EMSA board makes policy changes as result of audit
BY ZIVA BRANSTETTER World Enterprise Editor
Wednesday, February 27, 2013
2/27/13 at 4:55 PM
Continuing coverage: Read past articles and view documents related to EMSA here.
Document: View the EMSA code of conduct here.
Document: View the EMSA audit response here.
STROUD -- EMSA board members voted unanimously Wednesday to approve policy changes in response to a critical state audit.
The changes would require a more detailed review of expenditures and would require their contractor, Paramedics Plus, to directly purchase its own supplies and fuel.
The board also voted to create two committees to oversee financial issues and public relations.
The board was also scheduled to meet in executive session to discuss the performance of its CEO, Steve Williamson.
In presenting EMSA's response to the audit, Williamson apologized to the board for the "amount of scrutiny" that he had brought to the agency.
"I know I owe an apology to the board for some actions that could be construed as outside the scope of the public trust."
The 56-page audit covered 3 1/2 years and was sparked by a Tulsa World investigation that began in October 2011 into the agency’s billing and spending practices. The audit found that EMSA spent lavishly on “unwarranted and extravagant” items and that the expenditures were part of a pattern.
Questioned costs included $905 for two spa treatments, $35,190 for floral arrangements, $23,875 for employee fitness classes taught by the wife of an EMSA employee and more than $4,000 each for two catered employee retirement parties.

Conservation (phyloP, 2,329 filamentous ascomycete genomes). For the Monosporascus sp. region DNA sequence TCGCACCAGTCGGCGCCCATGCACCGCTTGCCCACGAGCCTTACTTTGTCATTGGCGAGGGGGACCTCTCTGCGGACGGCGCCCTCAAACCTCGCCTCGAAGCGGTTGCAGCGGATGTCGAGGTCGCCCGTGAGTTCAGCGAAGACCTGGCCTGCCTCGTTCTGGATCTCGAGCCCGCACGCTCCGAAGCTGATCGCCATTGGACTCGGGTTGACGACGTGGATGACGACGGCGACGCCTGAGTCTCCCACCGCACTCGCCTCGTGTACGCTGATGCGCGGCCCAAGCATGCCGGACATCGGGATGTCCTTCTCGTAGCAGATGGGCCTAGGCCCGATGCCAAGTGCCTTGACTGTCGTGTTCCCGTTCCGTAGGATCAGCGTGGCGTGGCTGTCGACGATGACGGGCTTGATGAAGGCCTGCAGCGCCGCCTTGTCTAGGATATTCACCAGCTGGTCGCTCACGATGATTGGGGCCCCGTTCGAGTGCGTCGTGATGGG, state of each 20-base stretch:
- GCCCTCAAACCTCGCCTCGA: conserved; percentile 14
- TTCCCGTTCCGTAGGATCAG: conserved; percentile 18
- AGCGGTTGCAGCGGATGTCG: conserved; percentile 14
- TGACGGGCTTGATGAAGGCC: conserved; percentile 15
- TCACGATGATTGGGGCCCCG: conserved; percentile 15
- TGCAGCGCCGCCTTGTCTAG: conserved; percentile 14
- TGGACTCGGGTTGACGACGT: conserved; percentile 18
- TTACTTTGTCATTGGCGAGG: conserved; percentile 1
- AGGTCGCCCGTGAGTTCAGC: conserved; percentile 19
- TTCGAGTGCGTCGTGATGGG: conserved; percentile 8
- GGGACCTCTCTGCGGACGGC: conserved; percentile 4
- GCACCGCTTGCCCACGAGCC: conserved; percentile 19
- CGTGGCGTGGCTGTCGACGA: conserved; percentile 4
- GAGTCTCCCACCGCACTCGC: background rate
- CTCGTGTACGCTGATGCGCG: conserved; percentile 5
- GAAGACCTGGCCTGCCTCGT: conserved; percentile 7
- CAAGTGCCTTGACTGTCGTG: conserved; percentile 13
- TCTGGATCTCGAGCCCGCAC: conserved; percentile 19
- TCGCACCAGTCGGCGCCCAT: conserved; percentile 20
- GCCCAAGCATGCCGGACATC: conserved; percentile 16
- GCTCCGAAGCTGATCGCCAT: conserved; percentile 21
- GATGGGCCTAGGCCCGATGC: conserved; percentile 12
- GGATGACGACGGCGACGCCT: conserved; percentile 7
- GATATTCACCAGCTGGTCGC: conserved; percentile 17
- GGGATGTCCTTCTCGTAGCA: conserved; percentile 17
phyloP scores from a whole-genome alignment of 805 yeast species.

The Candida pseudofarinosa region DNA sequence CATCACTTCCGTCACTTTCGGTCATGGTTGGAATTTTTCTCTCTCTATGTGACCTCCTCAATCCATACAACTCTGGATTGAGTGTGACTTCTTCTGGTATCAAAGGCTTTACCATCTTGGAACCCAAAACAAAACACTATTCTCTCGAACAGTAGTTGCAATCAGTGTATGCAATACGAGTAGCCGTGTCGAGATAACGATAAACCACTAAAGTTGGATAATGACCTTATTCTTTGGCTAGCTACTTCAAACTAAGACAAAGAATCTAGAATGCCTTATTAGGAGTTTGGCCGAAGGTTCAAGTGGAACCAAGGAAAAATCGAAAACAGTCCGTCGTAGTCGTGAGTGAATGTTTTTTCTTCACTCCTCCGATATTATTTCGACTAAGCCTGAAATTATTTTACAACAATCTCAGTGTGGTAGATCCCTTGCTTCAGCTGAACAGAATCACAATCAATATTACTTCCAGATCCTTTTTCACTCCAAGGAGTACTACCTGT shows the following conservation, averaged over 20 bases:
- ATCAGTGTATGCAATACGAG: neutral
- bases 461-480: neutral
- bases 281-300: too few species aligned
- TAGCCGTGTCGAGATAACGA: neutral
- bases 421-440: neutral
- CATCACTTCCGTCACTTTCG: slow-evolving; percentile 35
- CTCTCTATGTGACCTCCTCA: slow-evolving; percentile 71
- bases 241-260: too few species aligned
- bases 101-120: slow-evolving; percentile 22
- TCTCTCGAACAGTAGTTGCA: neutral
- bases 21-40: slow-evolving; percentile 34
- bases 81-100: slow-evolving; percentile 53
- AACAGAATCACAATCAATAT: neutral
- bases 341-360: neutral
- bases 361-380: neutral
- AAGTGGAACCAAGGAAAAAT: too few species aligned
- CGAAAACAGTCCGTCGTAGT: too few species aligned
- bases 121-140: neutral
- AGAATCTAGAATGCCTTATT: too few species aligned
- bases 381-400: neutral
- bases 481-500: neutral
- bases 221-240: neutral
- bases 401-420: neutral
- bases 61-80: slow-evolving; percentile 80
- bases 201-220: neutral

The Emergency Medical Services Authority is a government agency that oversees a contractor providing medical care to more than 1.1 million people in Tulsa, Oklahoma City and some surrounding cities. Residents in most of those cities pay a fee on their utility bills designed to cover out-of-pocket expenses for emergency transports.
In addition to questioning EMSA’s spending, the audit notes that wording in some EMSA materials to customers could be misleading and makes suggestions for improvements in the agency’s billing practices. It recommends that procedures used to identify patient addresses be improved and that outreach efforts to patients be enhanced.
Before EMSA changed its financial statements last year, its bills failed to inform patients about the utility program. The old bills stated “due from patient” and “due upon receipt,” possibly leading patients to pay bills they did not owe.
In a response to the audit, EMSA notes that the audit “found no systemic erroneous patient billing.”
“However all parties agree that the system of using utility addresses for TotalCare membership is inherently difficult,” the agency’s response states. “Management is currently working with the city of Tulsa’s utility department, along with the MRO (management review) office, to determine different ways this task can be accomplished.”
EMSA has taken numerous steps to improve the agency’s billing process, including indicating on bills whether customers are members of the utility fee program. The agency has also worked with the city of Tulsa to improve its process of gathering accurate address data.
EMSA is overseen by an 11-member board of trustees, eight of which are appointed by city officials in Tulsa and Oklahoma City. The board normally meets virtually, with trustees in Tulsa and Oklahoma City discussing agenda items via video conference.
Wednesday’s meeting will be held in Stroud, at the suggestion of trustees who wanted to meet in person.
Agenda items include two executive sessions: one to discuss issues raised by the state audit and one to discuss “personnel issues relating to the President and CEO.” Trustees would then return to a public session of the board and could vote on any matters following those discussions, according to the agenda.
Check back for updates at tulsaworld.com and read more in Thursday's Tulsa World.
Board member Ed Shadid (center) asks a question Wednesday of CEO Steve Williamson during an EMSA board meeting, while Phil Lakin (left) looks on. MIKE SIMONS/Tulsa World